Starbucks union campaign boosted by barista burnout over mobile orders

NEW YORK / SAN FRANCISCO, Dec. 9 (Reuters) – Starbucks Corp (SBUX.O) baristas who are leading a union campaign in Buffalo, New York, say they are organizing in part to have more say over the workload created by the company’s mobile app, which has forced them to struggle to keep up with increases in orders for $ 6 Frappuccinos and other personalized coffee drinks.

On Thursday, the National Labor Relations Board will count the ballots of employees at three stores in the region. Baristas and shift supervisors are looking to join Workers United, a branch of the Service Employees International Union. They need a simple majority of the votes cast for every store to win at this location.

The pandemic has created an increase in mobile orders at Starbucks and other restaurant chains. Baristas in Buffalo and elsewhere are complaining about not being able to limit the number of mobile orders per hour, resulting in unexpected increases that they are struggling to meet.

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Individual stores can completely disable mobile orders for their locations temporarily, but this requires approval from a manager, the company confirmed, and customers can then order from other nearby locations.

Baristas said this added to the burden on those other stores, but the company said such changes don’t necessarily lead to spillovers at other stores.

The union election involves around 100 workers in total, a tiny fraction of the roughly 220,000 employees of Seattle-based Starbucks American coffee shops. But a win at Buffalo could catch fire, as baristas who have also complained about staff shortages and little control over working conditions are given more power in a tight labor market.

Since the Buffalo campaign was announced in August, three other nearby locations and a store as far away as Arizona have sought to follow its lead.

“We respect the ongoing process and regardless of any outcome of this election, we will continue to stand by our mission and values,” Starbucks chief executive Kevin Johnson told employees in a letter on Tuesday.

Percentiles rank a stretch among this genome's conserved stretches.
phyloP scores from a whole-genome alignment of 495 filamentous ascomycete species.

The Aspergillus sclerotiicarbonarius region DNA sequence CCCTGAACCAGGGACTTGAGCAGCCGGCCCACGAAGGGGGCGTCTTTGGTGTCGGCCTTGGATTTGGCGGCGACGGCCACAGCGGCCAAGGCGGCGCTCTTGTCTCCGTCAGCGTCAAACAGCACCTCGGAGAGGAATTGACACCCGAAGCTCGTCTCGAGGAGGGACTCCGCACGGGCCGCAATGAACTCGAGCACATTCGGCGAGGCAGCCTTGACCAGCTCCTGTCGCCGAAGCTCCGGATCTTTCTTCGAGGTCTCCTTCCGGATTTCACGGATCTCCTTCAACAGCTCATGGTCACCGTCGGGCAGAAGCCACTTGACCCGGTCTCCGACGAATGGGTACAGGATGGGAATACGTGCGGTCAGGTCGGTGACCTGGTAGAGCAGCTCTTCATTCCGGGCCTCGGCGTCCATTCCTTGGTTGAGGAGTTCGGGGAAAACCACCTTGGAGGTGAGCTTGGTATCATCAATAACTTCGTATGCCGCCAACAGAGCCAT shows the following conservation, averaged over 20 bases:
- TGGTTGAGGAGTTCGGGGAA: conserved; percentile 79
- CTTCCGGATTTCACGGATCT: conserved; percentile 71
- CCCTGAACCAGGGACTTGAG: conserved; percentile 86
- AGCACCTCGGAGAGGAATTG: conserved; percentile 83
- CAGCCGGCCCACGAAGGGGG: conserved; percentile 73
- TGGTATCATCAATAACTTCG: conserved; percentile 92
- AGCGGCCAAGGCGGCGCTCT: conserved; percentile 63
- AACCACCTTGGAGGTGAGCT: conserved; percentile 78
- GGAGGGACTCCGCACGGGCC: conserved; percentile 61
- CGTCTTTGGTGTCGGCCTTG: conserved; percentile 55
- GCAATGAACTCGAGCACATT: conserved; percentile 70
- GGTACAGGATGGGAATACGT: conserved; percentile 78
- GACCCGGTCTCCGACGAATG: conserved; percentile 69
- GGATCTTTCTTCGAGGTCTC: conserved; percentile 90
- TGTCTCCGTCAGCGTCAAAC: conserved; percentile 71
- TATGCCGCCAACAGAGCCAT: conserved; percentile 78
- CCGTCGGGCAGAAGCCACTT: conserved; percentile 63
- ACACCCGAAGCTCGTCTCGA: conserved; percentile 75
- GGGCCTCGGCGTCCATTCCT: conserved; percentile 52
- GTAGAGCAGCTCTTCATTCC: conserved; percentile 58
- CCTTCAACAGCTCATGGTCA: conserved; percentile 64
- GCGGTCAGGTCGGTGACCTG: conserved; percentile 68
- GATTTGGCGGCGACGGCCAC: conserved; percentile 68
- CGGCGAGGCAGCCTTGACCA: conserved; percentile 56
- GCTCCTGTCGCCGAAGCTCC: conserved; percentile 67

Employees who spoke to Reuters said they wanted higher wages, seniority pay and better staffing levels. But exhaustion from mobile controls and frustration with other technological systems was a major driver of the campaign, interviews with five workers suggest.

“The technology was designed for customers and not for employees,” said Casey Moore, a barista at one of the Starbucks stores whose votes are counted Thursday. “Without a union, we haven’t been able to articulate how technology might work for us as well.”

A Starbucks spokesperson said the company is constantly updating its app based on employee and customer feedback.


Moore and other employees interviewed by Reuters said they are not opposed to the technology in principle, but are more interested in having a say in how it is developed and deployed in stores.

When Starbucks launched seasonal holiday drinks and handed out free cups in November, the mobile ordering system was so inundated with orders at a Buffalo-area store that staff were up to 40 minutes late and have discarded at least 30 abandoned drinks by customers, said James Skretta, a barista there.

The chain has approximately 20 stores in and around Buffalo. It launched its app in 2009, but added new ways to pay and earn points in 2020 as rewards subscriptions skyrocketed during the pandemic.

The mobile ordering app “has completely changed what it means to be a barista,” said Danka Dragic, shift supervisor at a Buffalo-area store.

Starbucks baristas aren’t the only ones to balk at high-tech store makeovers. According to media reports, five employees at a Chipotle Mexican Grill Inc (CMG.N) site in Austin, Texas have quit after being inundated with mobile orders.

Walmart Inc (WMT.N) in June rolled out an app that it said allows employees to perform various tasks from their phones, but labor rights activists have warned that the technology could open the door to stricter productivity quotas.

A Walmart spokesperson said the app makes some aspects of the job easier, including scheduling, clocking in and communication for employees.

“Workers in all industries are challenging the introduction of punitive technologies into the workplace,” Bianca Agustin, director of corporate responsibility at the nonprofit United for Respect, said in a statement.

The International Brotherhood of Teamsters has fought to ensure that sensors and other technology installed in United Parcel Service Inc’s (UPS.N) trucks are not used to punish drivers, and hospitality union UNITE HERE has is pushing for technology to strengthen worker protection, including safety buttons. for hotel cleaners.

Starbucks baristas also fret about a performance management program that assesses their customer service, especially because they’re under pressure from other technologies that track how quickly they process steering wheel controls.

“It’s like making drinks under pressure trying to defuse a time bomb,” Skretta said.

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Reporting by Hilary Russ in New York and Julia Love in San Francisco Editing by Vanessa O’Connell and Matthew Lewis

Our Standards: Thomson Reuters Trust Principles.

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